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H.L.A. Hart, Second Edition$
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Neil MacCormick

Print publication date: 2008

Print ISBN-13: 9780804756785

Published to Stanford Scholarship Online: June 2013

DOI: 10.11126/stanford/9780804756785.001.0001

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Judicial Discretion and the Judicial Role

Judicial Discretion and the Judicial Role

Chapter:
(p.153) Chapter Eleven Judicial Discretion and the Judicial Role
Source:
H.L.A. Hart, Second Edition
Publisher:
Stanford University Press
DOI:10.11126/stanford/9780804756785.003.0011

In The Concept of Law, H. L. A. Hart reinstates the thesis that laws genuinely are rules, explicable as that special kind of social rules found in a 'union of primary and secondary rules'. He rejects the formalist view of legal rules and demonstrates that his own theory is essentially not a formalistic one. To this end, he explains how legal rules both do and should leave a considerable scope for the discretion of judges and other officials in dealing with particular cases. His goal is to emphasize the errors of formalism identified by the rule sceptics while correcting any radical form of rule scepticism itself. This chapter examines Hart's arguments about judicial discretion and judicial role. It first discusses the debate between proponents of legal realism and formalism before turning to assess the limits of discretion and the diversity of legal standards. The chapter concludes by looking at the common law and the controversy about rules.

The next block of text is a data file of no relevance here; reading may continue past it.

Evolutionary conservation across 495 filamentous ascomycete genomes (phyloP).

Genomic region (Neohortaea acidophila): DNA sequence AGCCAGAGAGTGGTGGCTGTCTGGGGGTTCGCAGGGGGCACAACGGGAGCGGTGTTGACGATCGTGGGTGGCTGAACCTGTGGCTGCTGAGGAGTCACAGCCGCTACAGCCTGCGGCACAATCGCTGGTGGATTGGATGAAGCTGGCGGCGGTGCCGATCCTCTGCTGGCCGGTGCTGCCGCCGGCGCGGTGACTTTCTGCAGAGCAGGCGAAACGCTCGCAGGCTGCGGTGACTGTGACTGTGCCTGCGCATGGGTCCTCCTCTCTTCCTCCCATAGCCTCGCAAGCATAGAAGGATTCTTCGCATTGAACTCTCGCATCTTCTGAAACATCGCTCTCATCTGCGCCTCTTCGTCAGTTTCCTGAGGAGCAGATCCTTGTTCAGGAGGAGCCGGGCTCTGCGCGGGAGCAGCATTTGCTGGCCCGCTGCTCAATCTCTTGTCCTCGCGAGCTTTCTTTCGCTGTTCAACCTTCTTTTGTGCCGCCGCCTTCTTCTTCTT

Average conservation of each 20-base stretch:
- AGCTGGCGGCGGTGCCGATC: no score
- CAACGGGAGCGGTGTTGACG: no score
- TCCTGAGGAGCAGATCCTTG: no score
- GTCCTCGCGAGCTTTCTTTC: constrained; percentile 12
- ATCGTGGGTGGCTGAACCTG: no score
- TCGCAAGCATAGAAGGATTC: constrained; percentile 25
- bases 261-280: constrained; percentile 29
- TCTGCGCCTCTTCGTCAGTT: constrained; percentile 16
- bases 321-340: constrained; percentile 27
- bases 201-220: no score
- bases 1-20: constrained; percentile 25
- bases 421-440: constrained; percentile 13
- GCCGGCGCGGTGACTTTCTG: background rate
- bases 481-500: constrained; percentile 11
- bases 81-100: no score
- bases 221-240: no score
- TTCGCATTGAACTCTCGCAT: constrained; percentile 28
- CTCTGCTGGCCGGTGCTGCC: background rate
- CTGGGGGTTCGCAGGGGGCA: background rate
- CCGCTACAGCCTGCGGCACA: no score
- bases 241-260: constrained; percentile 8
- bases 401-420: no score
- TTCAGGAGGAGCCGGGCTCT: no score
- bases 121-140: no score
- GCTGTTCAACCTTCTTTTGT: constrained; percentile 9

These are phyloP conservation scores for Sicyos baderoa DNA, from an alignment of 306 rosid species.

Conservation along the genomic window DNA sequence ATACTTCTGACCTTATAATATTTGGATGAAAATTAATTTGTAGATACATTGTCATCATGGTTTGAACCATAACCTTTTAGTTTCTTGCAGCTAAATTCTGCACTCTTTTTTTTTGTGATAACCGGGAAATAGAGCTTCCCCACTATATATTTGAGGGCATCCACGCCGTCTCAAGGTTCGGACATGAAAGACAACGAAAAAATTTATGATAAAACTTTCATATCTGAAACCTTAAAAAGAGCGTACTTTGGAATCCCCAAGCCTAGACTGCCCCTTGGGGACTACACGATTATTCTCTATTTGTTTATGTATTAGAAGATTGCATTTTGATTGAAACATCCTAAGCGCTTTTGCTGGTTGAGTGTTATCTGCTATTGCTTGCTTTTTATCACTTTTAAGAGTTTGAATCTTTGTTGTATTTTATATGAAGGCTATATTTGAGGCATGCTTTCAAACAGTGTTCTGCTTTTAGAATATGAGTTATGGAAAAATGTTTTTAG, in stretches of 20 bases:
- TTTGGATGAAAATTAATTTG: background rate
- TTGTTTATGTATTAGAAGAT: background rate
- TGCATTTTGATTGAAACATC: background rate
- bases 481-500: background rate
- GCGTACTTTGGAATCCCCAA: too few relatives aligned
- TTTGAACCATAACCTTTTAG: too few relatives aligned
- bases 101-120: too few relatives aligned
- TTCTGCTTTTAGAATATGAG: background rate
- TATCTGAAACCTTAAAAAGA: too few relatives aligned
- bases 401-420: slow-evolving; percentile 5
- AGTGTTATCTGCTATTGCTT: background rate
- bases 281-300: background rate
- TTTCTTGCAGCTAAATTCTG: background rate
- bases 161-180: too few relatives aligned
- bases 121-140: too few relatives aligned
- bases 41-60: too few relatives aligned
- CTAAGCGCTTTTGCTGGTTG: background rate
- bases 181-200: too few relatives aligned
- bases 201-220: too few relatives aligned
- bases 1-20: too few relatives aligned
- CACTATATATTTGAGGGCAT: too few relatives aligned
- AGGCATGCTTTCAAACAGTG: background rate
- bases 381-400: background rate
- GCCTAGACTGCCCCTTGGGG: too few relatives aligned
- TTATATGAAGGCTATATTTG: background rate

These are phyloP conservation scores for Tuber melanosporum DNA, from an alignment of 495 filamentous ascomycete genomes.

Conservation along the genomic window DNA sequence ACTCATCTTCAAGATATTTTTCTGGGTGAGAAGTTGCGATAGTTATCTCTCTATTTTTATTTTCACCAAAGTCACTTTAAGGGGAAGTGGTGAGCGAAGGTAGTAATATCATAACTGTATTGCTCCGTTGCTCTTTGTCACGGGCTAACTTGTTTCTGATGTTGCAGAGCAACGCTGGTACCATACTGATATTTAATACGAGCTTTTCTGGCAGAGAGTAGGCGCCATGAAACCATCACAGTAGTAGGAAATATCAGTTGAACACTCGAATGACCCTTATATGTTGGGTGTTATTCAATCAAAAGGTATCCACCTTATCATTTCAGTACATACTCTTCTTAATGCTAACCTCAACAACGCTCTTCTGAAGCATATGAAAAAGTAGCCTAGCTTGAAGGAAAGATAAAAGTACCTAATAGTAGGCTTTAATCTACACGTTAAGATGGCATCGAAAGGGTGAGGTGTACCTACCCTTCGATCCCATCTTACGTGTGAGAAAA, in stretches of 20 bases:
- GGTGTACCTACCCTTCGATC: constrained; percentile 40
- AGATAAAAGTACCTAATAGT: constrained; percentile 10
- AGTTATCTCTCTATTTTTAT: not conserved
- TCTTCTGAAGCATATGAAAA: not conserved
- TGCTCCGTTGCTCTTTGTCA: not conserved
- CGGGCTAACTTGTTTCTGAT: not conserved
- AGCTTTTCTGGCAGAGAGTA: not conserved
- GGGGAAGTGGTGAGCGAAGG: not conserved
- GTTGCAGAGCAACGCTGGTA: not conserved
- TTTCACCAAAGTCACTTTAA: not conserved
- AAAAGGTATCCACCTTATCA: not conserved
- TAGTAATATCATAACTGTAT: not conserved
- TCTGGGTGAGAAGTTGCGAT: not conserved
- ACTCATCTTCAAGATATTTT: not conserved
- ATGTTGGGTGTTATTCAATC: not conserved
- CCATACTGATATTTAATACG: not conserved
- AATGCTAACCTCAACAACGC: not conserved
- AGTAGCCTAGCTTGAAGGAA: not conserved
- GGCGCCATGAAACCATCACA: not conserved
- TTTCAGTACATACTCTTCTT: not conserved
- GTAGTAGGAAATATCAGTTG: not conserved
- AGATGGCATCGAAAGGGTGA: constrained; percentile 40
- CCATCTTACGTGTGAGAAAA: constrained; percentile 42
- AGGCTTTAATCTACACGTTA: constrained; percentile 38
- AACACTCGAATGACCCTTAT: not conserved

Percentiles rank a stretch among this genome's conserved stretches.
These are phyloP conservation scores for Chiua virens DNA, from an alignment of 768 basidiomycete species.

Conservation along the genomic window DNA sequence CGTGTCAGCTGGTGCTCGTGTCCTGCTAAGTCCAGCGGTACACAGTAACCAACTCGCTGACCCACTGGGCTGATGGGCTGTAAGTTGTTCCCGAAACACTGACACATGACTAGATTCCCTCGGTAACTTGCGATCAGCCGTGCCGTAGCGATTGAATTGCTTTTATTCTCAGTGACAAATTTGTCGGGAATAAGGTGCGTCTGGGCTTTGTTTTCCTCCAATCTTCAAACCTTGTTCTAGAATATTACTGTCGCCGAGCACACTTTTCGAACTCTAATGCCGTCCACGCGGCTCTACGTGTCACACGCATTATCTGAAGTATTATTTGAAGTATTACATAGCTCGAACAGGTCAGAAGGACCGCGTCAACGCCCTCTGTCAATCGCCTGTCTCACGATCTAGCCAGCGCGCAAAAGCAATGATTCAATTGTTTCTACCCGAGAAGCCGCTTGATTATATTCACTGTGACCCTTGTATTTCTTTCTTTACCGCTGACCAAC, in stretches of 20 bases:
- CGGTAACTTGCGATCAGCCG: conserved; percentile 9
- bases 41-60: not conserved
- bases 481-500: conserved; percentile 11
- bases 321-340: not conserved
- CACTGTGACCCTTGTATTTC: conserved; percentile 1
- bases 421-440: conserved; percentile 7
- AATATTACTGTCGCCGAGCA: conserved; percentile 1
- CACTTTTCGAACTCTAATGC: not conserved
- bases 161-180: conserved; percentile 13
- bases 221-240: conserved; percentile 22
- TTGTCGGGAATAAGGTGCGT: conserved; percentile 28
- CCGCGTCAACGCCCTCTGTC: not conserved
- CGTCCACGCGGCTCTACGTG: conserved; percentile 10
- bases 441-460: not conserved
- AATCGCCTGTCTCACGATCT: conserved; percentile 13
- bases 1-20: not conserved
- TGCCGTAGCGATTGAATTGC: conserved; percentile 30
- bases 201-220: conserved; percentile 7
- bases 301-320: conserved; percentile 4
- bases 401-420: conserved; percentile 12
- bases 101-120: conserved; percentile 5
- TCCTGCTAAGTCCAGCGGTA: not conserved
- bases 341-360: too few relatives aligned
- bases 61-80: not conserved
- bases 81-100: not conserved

Keywords:   H. L. A. Hart, judicial discretion, judicial role, law, rules, realism, formalism, common law, legal standards, judges

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